Gollancz, £6.99, ISBN 0-575-07558-9
As the unnecessary sequel to the Harry Potter parody Barry Trotter And The Shameless Parody, Barry Trotter and the Unnecessary Sequel actually sees the author Michael Gerber writing something more than a mere parody. There are times in this book when – dare I say it? – Mr Gerber seems to be creating a story of his own altogether. I can’t help but to wonder what this book could have been if it isn’t trying to be a parody. It just may be a good scatological fantasy story in its own right.
Where we last left Barry Trotter and friends, he was married to Ermine Cringer and all is well in Hogwash as the evil Lord Valumart is smashed and JG Rollins churns out more bestselling books based on sanitized versions of Barry’s life, drawing more non-magical humans or Muddles to Hogwash for groupie activities. In this book, Barry is thirty-eight, balding, and is stuck in a job he hates. He’s still the same old Barry that doesn’t know what he wants in life and he just knows that what he has, he isn’t sure if he likes them much. His wife Ermine is more sensible but that’s just in comparison to Barry. They have two children, eleven-year old Nigel and three-year old Fiona. Nigel is born without magic, much to the dismay of his parents, and worse, he is into games like Attorneys and Accountants and dreams of being a balding stuffy pencil-pusher whom Nigel feels is “normal” and hence the way to be.
It all begins when Nigel begins school at Hogwash. Barry and Ermine go along because Hogwart is also holding a reunion for the old gang. Unfortunately, it isn’t long before the headmaster Draco Malfeascance drops dead (literally) and Barry is appointed the new Headmaster. Between trying to fix things so that his kid becomes the king of the heap and the much-oppressed Grittyfloor triumphs over the Silverfish, Barry is struck by a dreaded spell that causes him to become younger and younger each day. At first Ermine is delighted as Barry’s sexual stamina at thirty-eight isn’t what it used to be, but if Barry keeps getting younger, than means one day he’ll pop back into pre-conception stage (meaning, he’ll be erased from existence). Can Barry, Ermine, the dog-brained Lon Measley, and other halfwits of Hogwash reverse the spell on Barry and save Hogwash from the latest disaster to plague it?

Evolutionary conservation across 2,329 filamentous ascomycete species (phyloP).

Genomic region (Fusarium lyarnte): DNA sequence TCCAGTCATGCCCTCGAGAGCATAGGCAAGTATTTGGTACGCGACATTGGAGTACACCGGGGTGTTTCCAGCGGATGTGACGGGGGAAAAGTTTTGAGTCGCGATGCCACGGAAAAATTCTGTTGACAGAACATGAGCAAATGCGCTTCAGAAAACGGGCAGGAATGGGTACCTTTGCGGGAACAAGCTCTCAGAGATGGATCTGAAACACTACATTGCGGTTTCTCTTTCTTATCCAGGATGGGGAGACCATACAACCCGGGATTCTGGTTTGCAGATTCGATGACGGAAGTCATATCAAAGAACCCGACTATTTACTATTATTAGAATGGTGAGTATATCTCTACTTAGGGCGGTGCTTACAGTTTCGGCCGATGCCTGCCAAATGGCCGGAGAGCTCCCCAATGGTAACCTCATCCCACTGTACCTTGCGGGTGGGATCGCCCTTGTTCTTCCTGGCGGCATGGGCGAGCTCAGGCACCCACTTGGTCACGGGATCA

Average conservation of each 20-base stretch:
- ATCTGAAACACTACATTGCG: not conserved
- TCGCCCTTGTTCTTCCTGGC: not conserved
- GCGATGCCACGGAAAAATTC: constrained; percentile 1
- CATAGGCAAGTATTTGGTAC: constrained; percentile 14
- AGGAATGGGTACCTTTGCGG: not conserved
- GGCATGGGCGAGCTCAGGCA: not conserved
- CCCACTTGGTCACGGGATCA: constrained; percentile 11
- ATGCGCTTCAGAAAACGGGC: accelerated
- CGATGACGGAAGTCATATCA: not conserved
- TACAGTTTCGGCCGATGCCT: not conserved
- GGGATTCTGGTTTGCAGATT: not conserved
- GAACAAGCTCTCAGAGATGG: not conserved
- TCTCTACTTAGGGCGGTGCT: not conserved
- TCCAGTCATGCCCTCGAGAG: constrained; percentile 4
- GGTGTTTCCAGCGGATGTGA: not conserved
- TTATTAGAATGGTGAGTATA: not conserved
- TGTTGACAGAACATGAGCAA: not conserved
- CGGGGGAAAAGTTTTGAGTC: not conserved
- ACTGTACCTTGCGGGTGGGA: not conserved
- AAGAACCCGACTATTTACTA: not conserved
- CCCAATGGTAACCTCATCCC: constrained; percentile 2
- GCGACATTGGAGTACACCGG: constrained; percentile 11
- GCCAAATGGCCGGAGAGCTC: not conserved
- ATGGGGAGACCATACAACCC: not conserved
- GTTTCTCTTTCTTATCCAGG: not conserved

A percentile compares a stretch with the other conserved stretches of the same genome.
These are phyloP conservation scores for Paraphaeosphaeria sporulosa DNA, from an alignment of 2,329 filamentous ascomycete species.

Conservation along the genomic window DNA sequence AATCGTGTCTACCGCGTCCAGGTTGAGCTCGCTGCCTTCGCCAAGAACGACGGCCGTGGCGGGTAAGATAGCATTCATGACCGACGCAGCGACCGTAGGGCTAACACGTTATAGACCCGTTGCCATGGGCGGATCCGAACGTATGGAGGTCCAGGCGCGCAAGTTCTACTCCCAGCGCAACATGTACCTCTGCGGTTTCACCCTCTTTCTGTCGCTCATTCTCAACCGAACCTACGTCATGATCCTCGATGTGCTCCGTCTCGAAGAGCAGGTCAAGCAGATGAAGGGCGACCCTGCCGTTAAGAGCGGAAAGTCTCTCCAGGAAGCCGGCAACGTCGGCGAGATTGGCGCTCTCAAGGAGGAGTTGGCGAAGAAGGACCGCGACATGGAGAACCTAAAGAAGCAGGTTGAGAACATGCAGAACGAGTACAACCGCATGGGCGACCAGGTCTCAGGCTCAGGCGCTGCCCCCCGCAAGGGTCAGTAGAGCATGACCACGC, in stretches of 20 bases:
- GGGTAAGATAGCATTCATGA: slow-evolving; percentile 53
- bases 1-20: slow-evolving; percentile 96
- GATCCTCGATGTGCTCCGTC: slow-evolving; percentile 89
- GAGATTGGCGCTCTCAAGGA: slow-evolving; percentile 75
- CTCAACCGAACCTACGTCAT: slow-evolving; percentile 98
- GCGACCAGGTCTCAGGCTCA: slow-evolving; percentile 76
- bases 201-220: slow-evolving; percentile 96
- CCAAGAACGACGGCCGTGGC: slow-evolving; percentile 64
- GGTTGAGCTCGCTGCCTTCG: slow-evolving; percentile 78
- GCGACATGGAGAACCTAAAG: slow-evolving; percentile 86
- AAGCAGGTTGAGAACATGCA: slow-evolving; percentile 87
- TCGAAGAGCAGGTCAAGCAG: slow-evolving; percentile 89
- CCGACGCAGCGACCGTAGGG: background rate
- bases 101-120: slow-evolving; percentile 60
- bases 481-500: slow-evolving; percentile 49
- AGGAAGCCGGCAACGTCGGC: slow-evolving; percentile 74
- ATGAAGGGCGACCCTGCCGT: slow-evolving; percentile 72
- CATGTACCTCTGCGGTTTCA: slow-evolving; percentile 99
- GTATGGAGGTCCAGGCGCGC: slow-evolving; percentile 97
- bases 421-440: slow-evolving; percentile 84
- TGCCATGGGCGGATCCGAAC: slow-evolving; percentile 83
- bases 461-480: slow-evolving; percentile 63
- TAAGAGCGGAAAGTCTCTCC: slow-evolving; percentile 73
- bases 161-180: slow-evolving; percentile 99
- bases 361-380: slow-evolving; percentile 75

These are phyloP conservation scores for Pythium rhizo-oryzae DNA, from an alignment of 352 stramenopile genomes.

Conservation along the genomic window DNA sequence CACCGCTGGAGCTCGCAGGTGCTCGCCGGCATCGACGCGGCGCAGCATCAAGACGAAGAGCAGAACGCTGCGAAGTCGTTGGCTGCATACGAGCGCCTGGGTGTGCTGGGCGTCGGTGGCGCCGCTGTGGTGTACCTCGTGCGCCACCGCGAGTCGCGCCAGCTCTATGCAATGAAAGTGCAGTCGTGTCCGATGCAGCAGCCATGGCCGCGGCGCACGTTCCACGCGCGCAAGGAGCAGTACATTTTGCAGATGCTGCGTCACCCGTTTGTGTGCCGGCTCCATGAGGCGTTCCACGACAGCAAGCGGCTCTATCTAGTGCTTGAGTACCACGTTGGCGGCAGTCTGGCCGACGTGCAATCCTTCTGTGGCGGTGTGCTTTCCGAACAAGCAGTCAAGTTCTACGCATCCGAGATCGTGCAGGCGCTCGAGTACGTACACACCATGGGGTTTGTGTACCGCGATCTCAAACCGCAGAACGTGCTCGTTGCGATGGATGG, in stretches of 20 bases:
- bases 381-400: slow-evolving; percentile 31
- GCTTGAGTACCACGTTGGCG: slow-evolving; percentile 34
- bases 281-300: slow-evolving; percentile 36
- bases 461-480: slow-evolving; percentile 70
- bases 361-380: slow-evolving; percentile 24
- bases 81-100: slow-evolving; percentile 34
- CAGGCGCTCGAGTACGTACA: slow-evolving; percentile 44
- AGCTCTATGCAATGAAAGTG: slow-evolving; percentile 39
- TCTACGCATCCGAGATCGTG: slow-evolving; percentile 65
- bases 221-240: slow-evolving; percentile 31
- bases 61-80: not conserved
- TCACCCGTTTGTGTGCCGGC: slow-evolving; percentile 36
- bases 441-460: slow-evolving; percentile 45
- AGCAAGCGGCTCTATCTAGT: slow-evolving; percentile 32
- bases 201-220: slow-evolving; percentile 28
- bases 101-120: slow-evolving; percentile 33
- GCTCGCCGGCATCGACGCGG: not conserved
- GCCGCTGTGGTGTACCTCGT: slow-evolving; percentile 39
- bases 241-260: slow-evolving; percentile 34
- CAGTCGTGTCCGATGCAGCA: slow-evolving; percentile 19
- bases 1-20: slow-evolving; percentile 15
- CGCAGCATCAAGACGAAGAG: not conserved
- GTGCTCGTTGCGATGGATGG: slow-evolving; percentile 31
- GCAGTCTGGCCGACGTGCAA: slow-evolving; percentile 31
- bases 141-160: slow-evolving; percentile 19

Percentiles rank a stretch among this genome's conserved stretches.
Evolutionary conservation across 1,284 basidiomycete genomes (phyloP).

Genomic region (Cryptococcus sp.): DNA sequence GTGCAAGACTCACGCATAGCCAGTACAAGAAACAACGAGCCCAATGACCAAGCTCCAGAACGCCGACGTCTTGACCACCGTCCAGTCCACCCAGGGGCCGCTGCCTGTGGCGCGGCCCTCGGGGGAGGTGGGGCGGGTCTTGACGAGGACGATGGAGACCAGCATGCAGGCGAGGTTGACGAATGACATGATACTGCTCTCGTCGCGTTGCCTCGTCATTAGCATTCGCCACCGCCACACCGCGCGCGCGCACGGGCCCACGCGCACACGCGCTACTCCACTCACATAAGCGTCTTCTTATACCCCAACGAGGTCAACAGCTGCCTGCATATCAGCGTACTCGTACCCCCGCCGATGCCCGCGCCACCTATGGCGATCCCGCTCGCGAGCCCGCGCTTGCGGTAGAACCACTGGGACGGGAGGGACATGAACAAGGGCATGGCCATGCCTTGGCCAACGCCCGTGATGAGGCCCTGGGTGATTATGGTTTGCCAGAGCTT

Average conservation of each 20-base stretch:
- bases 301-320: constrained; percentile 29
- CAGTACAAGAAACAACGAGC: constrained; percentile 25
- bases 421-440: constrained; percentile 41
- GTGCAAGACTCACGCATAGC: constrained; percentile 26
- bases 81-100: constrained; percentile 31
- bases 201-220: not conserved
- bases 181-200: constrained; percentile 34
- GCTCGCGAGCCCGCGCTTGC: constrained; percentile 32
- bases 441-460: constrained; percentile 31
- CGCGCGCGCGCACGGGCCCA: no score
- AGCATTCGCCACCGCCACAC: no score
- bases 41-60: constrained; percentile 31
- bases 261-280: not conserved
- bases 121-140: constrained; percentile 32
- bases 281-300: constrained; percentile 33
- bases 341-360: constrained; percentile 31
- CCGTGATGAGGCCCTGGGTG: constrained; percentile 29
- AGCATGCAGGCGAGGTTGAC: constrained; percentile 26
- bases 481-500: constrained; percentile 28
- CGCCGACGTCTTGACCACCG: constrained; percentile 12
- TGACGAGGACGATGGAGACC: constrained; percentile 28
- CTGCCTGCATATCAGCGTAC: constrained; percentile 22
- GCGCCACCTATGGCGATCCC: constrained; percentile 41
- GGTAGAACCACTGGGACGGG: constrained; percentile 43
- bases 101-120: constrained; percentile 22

This book isn’t as laugh-out-funny as the original, but that’s because for a long time, Mr Gerber is actually creating a more well-thought out story instead of merely dropping in laugh-a-minute scenes into his book. Nigel’s feeling out-of-place in his school to his becoming top dog will make any prison movie heroes proud, and Nigel doesn’t even have to bend over in the showers to get there (maybe Mr Gerber overlooked that part). Mr Gerber’s Hogwart is a claustrophobic meat-factory, the meat coming from hapless students that get killed daily from the ridiculously dangerous modus operandi of Hogwash (just take a look at how they play Extreme Quiddit), but there is a well-developed and coherent sense of absurd being the whole thing. Instead of merely exaggerating and lampooning the elements in JK Rowling’s Harry Potter books, Mr Gerber comes really close to creating his own crazy fantasy world sometimes.
It is only in the late third of the book that the author loses control of his story. The scatalogical jokes are amped up in frequency while the story derails into paper-thin lazy contrivances that, while usually acceptable in a parody, in this case seem unworthy after all the effort the author put in his story earlier. He also goes on his soapbox, which is pretty annoying. Still, I like how he almost turns Barry into a truly sociopathic jerk towards the end of the book, almost being the (disappointing) operative word here. I really want to see Barry lose it and join the darkside.
Unlike some quick and rushed efforts to cash in on the Harry Potter and Lord of the Rings franchise out there, Barry Trotter and the Unnecessary Sequel actually reads like a very well-planned and coherent story in its own right for most of the time, albeit in a scatalogical, disgusting, violent, and crude way just like how apparently parodies are supposed to be nowadays. There are times when I actually forget that I am reading a Harry Potter parody, which makes the lazy way the story is wrapped up even more disappointing. This is a book that is already much better than what it set out to be, but at the same time, it could and should have been so much better as well.